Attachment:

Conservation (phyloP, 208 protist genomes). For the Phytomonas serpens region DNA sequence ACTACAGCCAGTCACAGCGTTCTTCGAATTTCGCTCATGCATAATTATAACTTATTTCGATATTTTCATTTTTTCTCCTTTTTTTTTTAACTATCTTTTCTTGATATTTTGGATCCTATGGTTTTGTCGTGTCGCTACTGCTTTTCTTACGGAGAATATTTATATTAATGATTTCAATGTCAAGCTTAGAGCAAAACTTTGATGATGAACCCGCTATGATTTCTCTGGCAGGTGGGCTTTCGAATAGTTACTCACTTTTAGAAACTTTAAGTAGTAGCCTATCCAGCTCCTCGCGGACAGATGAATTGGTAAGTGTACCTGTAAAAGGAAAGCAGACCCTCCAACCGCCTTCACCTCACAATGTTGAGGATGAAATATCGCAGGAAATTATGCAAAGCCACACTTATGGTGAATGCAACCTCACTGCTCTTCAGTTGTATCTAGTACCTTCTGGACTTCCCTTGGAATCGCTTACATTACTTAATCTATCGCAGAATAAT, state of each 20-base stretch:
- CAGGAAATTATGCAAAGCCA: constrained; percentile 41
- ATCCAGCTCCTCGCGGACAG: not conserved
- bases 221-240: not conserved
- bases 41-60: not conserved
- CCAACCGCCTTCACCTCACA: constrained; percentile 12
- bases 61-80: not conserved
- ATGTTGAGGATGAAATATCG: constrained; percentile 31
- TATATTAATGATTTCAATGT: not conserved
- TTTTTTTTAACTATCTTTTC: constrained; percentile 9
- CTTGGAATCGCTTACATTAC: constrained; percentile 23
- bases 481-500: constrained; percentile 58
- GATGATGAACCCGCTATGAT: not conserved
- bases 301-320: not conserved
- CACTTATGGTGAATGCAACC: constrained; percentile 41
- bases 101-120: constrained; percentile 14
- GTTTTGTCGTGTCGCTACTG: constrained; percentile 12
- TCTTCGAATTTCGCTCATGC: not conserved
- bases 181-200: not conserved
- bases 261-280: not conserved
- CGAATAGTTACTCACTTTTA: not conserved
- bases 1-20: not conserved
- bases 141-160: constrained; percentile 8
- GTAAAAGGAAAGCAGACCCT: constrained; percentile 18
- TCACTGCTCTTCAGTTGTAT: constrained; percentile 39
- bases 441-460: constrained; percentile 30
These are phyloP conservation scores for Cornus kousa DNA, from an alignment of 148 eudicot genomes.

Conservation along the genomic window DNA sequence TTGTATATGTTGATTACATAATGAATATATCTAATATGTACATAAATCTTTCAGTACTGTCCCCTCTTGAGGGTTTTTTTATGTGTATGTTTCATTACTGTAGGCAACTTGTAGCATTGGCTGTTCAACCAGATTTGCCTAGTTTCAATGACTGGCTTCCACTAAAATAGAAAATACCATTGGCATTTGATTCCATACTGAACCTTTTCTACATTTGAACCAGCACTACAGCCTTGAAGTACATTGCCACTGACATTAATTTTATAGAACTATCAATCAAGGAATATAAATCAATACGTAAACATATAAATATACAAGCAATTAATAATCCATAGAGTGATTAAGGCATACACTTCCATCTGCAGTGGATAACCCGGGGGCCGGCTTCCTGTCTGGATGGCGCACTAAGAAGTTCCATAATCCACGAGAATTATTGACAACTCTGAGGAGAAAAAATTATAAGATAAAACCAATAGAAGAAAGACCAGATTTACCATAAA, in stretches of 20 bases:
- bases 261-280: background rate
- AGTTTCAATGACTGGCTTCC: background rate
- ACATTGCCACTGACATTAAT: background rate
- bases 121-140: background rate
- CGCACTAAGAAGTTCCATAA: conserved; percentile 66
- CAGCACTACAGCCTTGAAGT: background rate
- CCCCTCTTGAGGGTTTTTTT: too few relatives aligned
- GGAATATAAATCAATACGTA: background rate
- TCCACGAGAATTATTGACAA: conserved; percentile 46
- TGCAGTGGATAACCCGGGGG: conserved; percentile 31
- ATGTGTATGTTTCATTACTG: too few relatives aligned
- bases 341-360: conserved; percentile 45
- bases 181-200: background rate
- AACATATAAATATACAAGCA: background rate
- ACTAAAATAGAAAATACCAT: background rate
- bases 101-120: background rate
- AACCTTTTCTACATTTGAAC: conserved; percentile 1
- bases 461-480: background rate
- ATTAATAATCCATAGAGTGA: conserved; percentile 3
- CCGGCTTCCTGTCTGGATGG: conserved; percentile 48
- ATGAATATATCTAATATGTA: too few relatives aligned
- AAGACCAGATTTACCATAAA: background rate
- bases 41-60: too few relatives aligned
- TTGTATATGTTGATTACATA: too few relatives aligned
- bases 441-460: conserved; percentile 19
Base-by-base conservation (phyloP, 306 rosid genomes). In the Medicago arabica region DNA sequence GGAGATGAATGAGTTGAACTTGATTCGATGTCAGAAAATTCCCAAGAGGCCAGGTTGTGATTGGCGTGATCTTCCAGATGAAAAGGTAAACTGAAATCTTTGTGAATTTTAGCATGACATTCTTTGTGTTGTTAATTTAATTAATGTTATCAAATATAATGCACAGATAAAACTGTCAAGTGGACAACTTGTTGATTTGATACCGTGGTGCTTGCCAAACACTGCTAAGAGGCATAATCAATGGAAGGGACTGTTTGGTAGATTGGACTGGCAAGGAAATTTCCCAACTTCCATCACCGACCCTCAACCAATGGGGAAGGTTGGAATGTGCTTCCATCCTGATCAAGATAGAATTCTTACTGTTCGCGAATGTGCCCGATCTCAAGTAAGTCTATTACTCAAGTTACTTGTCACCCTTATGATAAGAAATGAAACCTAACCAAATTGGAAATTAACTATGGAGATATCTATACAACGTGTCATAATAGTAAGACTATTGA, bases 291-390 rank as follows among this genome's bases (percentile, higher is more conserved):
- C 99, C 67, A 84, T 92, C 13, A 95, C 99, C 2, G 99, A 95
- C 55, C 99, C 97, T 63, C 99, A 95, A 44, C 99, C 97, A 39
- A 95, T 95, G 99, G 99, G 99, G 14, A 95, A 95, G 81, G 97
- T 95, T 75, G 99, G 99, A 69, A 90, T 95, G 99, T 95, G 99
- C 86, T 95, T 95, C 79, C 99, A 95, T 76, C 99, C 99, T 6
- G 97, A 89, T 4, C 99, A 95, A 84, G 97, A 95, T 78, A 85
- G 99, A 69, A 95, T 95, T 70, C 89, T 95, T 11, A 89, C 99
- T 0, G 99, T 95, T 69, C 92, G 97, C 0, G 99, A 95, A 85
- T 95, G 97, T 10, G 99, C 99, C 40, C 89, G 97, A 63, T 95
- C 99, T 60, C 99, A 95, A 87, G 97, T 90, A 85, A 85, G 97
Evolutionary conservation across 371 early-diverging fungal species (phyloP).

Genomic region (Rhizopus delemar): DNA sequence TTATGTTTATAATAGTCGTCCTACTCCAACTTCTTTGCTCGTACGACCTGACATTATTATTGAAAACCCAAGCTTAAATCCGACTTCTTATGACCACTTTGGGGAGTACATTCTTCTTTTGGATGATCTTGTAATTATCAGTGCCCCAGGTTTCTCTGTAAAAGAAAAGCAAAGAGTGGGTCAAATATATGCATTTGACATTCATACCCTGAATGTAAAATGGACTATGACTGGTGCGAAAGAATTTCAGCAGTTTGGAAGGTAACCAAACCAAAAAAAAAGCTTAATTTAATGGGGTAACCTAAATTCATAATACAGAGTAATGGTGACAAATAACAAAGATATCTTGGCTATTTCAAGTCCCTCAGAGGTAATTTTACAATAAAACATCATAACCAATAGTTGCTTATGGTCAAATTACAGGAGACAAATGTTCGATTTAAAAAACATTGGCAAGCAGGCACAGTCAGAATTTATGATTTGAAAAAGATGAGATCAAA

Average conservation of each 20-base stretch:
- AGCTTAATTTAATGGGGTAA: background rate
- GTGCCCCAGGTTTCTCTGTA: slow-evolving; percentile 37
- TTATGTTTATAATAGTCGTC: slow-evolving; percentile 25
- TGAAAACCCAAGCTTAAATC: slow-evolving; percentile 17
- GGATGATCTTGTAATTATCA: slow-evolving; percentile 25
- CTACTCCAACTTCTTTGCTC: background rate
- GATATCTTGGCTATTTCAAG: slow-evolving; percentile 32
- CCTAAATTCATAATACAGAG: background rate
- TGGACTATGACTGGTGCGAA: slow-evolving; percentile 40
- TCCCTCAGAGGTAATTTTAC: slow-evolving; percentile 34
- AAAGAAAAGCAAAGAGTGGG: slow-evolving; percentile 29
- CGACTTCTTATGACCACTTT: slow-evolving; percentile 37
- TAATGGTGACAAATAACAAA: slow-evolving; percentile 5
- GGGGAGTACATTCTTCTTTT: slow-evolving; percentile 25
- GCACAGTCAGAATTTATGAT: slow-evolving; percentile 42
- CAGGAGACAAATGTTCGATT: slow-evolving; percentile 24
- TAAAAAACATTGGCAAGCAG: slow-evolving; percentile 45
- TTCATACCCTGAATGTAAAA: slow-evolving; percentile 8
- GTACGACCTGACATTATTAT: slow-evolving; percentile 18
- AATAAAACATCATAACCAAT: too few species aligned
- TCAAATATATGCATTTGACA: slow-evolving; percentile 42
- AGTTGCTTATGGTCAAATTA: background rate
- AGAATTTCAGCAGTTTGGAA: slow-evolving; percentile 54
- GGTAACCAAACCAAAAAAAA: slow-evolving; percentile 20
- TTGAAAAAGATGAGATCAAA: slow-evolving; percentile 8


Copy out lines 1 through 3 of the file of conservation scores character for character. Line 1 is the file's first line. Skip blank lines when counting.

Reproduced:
Conservation (phyloP, 208 protist genomes). For the Phytomonas serpens region DNA sequence ACTACAGCCAGTCACAGCGTTCTTCGAATTTCGCTCATGCATAATTATAACTTATTTCGATATTTTCATTTTTTCTCCTTTTTTTTTTAACTATCTTTTCTTGATATTTTGGATCCTATGGTTTTGTCGTGTCGCTACTGCTTTTCTTACGGAGAATATTTATATTAATGATTTCAATGTCAAGCTTAGAGCAAAACTTTGATGATGAACCCGCTATGATTTCTCTGGCAGGTGGGCTTTCGAATAGTTACTCACTTTTAGAAACTTTAAGTAGTAGCCTATCCAGCTCCTCGCGGACAGATGAATTGGTAAGTGTACCTGTAAAAGGAAAGCAGACCCTCCAACCGCCTTCACCTCACAATGTTGAGGATGAAATATCGCAGGAAATTATGCAAAGCCACACTTATGGTGAATGCAACCTCACTGCTCTTCAGTTGTATCTAGTACCTTCTGGACTTCCCTTGGAATCGCTTACATTACTTAATCTATCGCAGAATAAT, state of each 20-base stretch:
- CAGGAAATTATGCAAAGCCA: constrained; percentile 41
- ATCCAGCTCCTCGCGGACAG: not conserved